A Cornish gentlewoman, her widowed, American father-in-law, a terminally ill cancer patient, a depressed fellow, and a boor steal a used B52 from a parking lot in Arizona—and take it to Libya to exercise a little personal diplomacy. Well, apparently it's possible, there being goodness knows how many bombers lying about unused what with a downsized American Air Force and a reasonable expectation that you can leave your keys in a plane and expect it to be there when you get back. But plane thieves Mrs. Tamasin Masterson and her late husband's retired, USAF, Vietnam-hero father, Bartholomew ``Bat'' Masterson, are no mindless joyriders. They've recruited a crew to fly with them to the Sahara to bomb to kingdom come international terrorist Tariq Talal and his gang of international terrorist scum as punishment for the murder of Captain Edward Masterson. This high-minded crew are well over the Pacific before anyone back at the Air Force base realizes that the plane is not headed for Australia, where it's supposed to be going or that it has, in fact, disappeared. It's up to clever intelligence officer Rebecca ``Becks'' Laird to figure out where the plane actually is and why anyone would want to steal it. She gets no help from her commanding officer, who is shorter than she is and hates her, or from the CIA—who could use their satellites to help but, for reasons not revealed until much too late, won't. Meanwhile, in the Libyan desert training camp targeted for destruction, budding terrorist Adem Elhaggi discovers the clay feet of the warrior he has idolized, and in England, Mrs. Masterson's noble brother, himself a fighter pilot of considerable distinction, prepares to rescue his sister from the disaster she must surely face. The author—a pseudonymous Brit who puts mountains in Minnesota and ``ain't'' in the mouth of almost every American— gives himself far too many pages to reach an outcome that will surprise no one.

Pub Date: May 17, 1993

ISBN: 0-312-09395-0

Page Count: 384

Publisher: St. Martin's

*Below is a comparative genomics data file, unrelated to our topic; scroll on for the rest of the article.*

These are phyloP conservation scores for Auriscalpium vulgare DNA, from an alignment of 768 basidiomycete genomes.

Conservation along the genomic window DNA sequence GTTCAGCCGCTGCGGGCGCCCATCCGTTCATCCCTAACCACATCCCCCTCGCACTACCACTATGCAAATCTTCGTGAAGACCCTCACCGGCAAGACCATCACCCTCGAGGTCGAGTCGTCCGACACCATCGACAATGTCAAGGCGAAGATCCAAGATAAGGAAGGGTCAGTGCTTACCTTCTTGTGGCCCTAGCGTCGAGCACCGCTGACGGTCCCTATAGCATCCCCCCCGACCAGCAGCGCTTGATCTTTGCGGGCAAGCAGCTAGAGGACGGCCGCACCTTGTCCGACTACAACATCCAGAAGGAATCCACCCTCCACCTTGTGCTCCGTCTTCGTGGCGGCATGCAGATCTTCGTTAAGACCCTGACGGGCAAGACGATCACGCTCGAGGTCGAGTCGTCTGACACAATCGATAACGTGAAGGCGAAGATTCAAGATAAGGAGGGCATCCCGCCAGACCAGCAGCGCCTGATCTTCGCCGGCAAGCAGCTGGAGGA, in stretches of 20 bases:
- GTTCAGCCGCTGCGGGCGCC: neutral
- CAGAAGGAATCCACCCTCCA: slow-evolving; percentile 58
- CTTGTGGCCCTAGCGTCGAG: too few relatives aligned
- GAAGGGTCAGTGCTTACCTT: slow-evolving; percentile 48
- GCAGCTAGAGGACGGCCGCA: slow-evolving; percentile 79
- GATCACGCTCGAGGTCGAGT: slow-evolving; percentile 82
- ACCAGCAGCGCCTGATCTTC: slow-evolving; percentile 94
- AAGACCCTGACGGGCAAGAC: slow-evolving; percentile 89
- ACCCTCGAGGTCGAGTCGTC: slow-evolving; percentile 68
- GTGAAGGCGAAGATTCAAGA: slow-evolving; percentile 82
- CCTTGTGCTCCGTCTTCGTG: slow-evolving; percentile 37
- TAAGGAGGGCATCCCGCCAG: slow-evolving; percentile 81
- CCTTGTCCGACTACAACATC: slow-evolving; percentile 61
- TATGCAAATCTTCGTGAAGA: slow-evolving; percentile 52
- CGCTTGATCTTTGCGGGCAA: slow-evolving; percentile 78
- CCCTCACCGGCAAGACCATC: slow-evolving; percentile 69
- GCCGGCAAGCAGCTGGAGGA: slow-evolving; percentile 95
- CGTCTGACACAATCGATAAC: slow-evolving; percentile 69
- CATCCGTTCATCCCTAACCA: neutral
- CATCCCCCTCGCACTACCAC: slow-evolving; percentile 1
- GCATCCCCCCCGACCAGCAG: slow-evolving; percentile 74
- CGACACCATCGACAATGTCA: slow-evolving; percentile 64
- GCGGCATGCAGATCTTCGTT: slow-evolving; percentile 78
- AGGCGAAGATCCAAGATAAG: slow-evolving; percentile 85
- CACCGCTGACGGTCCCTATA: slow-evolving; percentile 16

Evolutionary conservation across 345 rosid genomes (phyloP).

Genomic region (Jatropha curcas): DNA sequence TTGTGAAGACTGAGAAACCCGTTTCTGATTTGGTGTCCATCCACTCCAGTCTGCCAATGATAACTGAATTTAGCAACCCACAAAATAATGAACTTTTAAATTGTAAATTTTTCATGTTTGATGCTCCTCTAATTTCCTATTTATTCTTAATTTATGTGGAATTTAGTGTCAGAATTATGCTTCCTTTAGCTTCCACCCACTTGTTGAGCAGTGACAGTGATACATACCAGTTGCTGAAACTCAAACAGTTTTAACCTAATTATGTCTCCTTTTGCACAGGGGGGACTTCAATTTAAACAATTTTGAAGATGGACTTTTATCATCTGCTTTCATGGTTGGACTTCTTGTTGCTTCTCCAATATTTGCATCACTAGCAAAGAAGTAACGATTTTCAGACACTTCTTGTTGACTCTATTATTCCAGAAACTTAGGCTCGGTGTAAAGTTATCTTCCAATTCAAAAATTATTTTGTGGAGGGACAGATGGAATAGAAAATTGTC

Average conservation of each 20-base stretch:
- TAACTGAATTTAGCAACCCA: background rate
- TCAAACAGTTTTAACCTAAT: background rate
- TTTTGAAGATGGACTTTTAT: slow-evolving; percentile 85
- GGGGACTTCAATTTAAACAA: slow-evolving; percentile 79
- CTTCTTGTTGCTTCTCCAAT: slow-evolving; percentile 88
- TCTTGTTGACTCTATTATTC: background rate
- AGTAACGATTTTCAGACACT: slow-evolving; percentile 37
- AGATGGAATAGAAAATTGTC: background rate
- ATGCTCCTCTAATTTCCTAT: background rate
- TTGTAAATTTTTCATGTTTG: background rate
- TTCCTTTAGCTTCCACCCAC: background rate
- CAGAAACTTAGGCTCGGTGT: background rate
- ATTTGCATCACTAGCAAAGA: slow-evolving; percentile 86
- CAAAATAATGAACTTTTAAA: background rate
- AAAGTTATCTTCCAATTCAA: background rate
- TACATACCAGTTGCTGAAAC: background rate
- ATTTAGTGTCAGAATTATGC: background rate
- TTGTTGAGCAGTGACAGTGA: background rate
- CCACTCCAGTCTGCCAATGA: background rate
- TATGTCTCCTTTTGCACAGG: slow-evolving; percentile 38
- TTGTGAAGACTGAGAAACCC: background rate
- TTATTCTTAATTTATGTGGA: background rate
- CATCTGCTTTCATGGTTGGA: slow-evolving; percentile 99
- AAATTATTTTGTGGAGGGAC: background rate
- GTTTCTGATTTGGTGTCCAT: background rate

Review Posted Online: May 20, 2010

Kirkus Reviews Issue: March 15, 1993

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A strict report, worthy of sympathy.


A violent surfacing of adolescence (which has little in common with Tarkington's earlier, broadly comic, Seventeen) has a compulsive impact.

"Nobody big except me" is the dream world of Holden Caulfield and his first person story is down to the basic, drab English of the pre-collegiate. For Holden is now being bounced from fancy prep, and, after a vicious evening with hall- and roommates, heads for New York to try to keep his latest failure from his parents. He tries to have a wild evening (all he does is pay the check), is terrorized by the hotel elevator man and his on-call whore, has a date with a girl he likes—and hates, sees his 10 year old sister, Phoebe. He also visits a sympathetic English teacher after trying on a drunken session, and when he keeps his date with Phoebe, who turns up with her suitcase to join him on his flight, he heads home to a hospital siege. This is tender and true, and impossible, in its picture of the old hells of young boys, the lonesomeness and tentative attempts to be mature and secure, the awful block between youth and being grown-up, the fright and sickness that humans and their behavior cause the challenging, the dramatization of the big bang. It is a sorry little worm's view of the off-beat of adult pressure, of contemporary strictures and conformity, of sentiment….